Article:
Market research experts agree that baking and snack companies shouldn’t think of e-commerce as an unknown realm that follows its own marketing, loyalty and sales rules. Instead, they should treat it as just another channel in their overall marketing strategy. Many of the same rules apply, and with some creative thinking, companies can ride the momentum of growth.
Sam Gagliardi, senior vice-president of e-commerce, consumer and shopper marketing for Information Resources, Inc., a Chicago-based market research firm, emphasized that most decisions people make in today’s world begin online. I.R.I. data show that 77% of all purchasing decisions for consumer packaged goods (C.P.G.) started online. However, in food at least, most actual purchases still happen in physical stores.
“In this world, it’s less about what you own and more about where you build your brand presence,” Mr. Gagliardi said.
Creating a strategy that simultaneously supports brick-and-mortar retail and e-commerce is a winning strategy in today’s digital world.
Within e-commerce, there are two channels food companies should be aware of. The pure-play channel includes Amazon and other sites where consumers can buy goods directly through a third-party seller. The omnichannel is different in that the seller is an online and in-store retailer like Walmart or Target. Each channel is growing in different ways, and Mr. Gagliardi said bakers and snack makers need to be aware of each.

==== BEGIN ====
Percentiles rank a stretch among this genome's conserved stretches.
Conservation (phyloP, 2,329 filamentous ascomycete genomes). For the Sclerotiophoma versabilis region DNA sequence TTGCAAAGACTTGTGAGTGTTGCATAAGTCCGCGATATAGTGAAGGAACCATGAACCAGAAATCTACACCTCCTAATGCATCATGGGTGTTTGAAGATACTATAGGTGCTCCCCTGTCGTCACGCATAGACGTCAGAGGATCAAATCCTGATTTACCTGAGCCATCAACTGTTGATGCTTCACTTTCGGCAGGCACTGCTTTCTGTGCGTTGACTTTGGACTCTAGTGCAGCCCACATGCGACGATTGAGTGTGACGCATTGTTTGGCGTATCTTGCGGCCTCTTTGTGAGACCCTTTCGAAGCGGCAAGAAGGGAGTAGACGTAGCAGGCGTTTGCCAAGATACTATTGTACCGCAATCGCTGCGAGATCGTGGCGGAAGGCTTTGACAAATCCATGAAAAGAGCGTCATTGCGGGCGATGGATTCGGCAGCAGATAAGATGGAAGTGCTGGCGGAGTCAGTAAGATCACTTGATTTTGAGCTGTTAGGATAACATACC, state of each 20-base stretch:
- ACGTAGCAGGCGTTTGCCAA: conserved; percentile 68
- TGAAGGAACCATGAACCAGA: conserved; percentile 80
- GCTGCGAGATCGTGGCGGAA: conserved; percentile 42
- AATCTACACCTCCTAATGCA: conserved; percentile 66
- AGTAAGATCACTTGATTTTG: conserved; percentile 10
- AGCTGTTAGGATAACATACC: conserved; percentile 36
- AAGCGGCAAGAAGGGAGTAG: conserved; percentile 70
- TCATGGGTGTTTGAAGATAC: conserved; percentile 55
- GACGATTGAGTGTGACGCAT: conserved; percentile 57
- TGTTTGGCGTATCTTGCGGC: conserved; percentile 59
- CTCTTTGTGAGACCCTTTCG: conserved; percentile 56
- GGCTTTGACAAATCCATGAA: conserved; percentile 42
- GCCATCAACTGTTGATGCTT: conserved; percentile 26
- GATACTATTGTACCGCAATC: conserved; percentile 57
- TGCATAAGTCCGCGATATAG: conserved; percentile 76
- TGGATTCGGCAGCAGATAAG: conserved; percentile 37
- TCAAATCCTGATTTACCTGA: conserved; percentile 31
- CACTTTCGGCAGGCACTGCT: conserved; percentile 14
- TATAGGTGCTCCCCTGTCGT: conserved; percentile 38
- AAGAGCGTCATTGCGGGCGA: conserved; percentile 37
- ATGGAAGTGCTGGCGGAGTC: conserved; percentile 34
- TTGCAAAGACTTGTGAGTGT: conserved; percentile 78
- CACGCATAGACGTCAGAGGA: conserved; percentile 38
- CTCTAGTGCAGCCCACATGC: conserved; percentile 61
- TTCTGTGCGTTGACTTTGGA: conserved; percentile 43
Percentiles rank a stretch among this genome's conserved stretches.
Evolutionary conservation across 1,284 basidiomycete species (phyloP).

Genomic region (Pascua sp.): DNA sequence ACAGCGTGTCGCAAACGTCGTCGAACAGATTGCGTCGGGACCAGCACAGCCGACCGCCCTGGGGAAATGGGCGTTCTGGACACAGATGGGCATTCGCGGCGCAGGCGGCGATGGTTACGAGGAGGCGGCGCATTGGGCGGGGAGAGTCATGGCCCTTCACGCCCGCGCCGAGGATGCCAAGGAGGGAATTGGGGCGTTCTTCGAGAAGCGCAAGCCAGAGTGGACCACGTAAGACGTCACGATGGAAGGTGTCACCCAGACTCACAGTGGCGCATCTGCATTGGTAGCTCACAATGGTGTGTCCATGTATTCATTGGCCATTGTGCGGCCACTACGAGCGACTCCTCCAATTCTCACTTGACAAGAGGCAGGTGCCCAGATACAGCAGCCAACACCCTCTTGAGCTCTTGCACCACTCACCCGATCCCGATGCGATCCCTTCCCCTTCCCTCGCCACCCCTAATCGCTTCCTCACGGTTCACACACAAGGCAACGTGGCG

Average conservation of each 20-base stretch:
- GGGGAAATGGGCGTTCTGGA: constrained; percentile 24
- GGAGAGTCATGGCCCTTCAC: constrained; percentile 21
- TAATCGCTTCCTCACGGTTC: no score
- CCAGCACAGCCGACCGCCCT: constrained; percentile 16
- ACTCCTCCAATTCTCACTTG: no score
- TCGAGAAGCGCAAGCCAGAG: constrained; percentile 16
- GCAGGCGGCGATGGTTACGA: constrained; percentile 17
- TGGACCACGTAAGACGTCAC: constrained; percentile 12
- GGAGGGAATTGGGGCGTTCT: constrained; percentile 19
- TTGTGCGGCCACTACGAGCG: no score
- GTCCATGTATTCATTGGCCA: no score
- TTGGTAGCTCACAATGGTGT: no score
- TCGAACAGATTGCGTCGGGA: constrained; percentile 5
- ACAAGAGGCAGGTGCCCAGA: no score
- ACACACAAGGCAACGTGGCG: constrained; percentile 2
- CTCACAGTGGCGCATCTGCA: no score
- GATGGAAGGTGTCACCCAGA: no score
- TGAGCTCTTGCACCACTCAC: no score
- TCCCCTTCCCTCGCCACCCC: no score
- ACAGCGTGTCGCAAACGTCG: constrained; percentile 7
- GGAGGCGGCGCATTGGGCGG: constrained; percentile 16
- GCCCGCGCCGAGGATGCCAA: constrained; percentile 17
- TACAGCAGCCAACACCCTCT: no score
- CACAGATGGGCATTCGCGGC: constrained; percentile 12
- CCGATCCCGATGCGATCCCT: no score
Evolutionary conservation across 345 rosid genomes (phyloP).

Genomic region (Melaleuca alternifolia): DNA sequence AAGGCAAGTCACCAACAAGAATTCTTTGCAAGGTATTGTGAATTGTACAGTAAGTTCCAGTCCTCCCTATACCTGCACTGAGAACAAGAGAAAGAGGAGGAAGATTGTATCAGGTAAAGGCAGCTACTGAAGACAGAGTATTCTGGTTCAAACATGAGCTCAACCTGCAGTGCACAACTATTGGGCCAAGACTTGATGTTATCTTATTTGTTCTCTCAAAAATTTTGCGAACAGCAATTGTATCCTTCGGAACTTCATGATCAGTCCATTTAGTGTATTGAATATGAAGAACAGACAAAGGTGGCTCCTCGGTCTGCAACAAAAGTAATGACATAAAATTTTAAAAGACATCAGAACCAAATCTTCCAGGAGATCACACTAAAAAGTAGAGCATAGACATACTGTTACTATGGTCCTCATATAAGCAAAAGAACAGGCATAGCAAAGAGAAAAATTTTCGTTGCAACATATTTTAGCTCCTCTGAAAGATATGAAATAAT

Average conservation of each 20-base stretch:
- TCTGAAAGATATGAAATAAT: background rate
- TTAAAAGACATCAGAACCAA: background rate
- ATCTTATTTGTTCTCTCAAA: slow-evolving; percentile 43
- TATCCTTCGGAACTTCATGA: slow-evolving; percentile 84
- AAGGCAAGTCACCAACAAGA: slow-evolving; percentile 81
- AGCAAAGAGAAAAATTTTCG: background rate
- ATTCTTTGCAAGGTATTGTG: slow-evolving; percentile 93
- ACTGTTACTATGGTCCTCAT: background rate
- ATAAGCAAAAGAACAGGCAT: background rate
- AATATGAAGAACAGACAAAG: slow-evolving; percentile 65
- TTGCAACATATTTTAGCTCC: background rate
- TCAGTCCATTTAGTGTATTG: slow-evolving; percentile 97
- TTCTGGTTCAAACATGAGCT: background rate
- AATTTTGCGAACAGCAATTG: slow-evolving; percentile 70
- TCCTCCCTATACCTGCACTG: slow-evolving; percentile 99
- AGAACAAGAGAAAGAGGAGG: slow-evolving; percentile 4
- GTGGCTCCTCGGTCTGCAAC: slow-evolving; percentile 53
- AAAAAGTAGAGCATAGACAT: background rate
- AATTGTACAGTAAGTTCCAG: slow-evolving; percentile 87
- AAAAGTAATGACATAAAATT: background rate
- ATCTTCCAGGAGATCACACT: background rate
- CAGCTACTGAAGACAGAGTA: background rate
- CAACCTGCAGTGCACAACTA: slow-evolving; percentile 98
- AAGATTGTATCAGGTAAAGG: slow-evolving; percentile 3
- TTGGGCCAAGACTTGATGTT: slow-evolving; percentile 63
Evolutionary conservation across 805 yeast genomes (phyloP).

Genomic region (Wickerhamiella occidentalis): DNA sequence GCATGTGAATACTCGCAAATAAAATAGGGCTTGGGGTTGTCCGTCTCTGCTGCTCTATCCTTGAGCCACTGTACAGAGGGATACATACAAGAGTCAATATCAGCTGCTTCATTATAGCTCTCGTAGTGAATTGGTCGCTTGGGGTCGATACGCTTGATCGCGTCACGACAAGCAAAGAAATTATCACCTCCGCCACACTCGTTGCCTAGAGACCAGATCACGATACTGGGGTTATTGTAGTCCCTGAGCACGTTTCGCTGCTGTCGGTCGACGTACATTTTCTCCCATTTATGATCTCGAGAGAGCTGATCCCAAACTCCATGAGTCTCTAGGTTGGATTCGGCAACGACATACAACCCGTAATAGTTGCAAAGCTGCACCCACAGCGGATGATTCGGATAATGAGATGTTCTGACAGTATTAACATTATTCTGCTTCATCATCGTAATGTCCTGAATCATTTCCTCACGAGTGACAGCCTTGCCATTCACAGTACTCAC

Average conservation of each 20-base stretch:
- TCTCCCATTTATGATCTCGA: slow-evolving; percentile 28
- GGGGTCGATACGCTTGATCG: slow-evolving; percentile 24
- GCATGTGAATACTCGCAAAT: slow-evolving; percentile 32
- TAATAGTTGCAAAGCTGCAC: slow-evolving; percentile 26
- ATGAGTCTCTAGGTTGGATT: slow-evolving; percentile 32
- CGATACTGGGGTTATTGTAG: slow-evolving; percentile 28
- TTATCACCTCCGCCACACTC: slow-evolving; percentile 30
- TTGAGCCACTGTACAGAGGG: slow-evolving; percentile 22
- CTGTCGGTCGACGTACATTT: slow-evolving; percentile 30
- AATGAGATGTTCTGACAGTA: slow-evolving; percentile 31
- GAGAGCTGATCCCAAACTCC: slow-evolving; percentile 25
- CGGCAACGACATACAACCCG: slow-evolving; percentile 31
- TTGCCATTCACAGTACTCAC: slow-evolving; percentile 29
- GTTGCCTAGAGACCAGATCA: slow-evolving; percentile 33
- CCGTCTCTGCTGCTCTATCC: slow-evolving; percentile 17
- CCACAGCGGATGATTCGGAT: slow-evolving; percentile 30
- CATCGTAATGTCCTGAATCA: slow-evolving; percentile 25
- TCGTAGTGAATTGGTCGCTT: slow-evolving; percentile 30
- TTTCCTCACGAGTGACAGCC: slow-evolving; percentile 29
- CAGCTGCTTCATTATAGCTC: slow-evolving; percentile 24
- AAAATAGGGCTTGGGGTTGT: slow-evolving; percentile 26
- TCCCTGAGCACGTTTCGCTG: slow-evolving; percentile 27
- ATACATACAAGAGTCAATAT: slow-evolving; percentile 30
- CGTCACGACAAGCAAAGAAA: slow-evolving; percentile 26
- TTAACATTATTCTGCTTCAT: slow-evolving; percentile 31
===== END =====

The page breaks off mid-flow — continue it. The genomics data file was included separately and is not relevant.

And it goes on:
“You have to do both,” Mr. Gagliardi said. “You really don’t have the luxury to choose. You have to do both and understand the benefits and the risks going forward.”
So, how can brands stay in front of consumers?
“The online space is driven by search algorithms and creating lists,” Mr. Gagliardi said. “When you win, you’re improving a search algorithm. When you get on a list, you’re driving your sales.”
In the world of algorithms, companies need to search out and target online shoppers, then serve them specific media that builds awareness and loyalty.
“It’s all about traffic, something Amazon knows, and that’s why it got into food retail,” Mr. Gagliardi said.
In 2017, Amazon purchased Whole Foods, Austin, Texas, to create a physical presence in food retail. In early 2017, NPD Group reported that just 6% of U.S. consumers shopped online for groceries. By June 2018, that number grew to 16%, or more than 52 million people. Those consumers were using either delivery or click-and-collect models. The growth of click-and-collect and speedy delivery options launched by Amazon and other major grocery chains expanded the appeal of online shopping to the broader population, said Darren Seifer, food and beverage industry analyst, NPD Group.
“This past year has been a game of one upmanship among the major grocery chains,” Mr. Seifer said.
According to Nielsen data, key retail players like Walmart, Kroger and Target have grown their online customer base by at least 90% more than Amazon over the past two years. But, because of Amazon’s appeal as a pure-play option and its wide reach, it has 10 times more buyer reach than any of the other merchants.